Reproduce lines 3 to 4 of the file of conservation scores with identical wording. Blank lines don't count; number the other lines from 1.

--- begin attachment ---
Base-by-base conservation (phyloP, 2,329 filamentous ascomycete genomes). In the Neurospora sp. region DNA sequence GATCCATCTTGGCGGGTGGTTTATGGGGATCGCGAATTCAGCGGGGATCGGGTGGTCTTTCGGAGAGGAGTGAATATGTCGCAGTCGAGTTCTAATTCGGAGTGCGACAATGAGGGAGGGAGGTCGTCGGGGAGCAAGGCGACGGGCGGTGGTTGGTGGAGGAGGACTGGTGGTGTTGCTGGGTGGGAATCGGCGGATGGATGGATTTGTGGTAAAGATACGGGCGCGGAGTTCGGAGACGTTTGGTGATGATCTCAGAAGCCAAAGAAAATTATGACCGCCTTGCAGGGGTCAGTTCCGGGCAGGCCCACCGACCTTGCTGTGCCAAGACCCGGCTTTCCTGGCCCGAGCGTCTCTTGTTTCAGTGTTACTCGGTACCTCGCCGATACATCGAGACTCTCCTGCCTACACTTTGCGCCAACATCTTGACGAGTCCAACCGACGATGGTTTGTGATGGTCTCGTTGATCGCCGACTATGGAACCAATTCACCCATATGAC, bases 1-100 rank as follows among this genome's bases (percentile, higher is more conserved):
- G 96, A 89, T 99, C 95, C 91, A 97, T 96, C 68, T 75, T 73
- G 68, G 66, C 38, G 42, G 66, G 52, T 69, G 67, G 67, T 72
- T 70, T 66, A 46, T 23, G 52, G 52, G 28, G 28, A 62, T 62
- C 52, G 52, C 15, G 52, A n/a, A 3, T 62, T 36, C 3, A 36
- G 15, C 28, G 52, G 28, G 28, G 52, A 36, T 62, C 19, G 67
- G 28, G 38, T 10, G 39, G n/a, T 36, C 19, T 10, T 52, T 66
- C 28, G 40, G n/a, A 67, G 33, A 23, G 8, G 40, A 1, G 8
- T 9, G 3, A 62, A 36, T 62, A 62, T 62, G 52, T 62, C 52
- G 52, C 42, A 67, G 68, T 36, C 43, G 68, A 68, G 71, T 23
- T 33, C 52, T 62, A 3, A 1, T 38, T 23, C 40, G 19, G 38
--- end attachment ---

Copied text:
- G 68, G 66, C 38, G 42, G 66, G 52, T 69, G 67, G 67, T 72
- T 70, T 66, A 46, T 23, G 52, G 52, G 28, G 28, A 62, T 62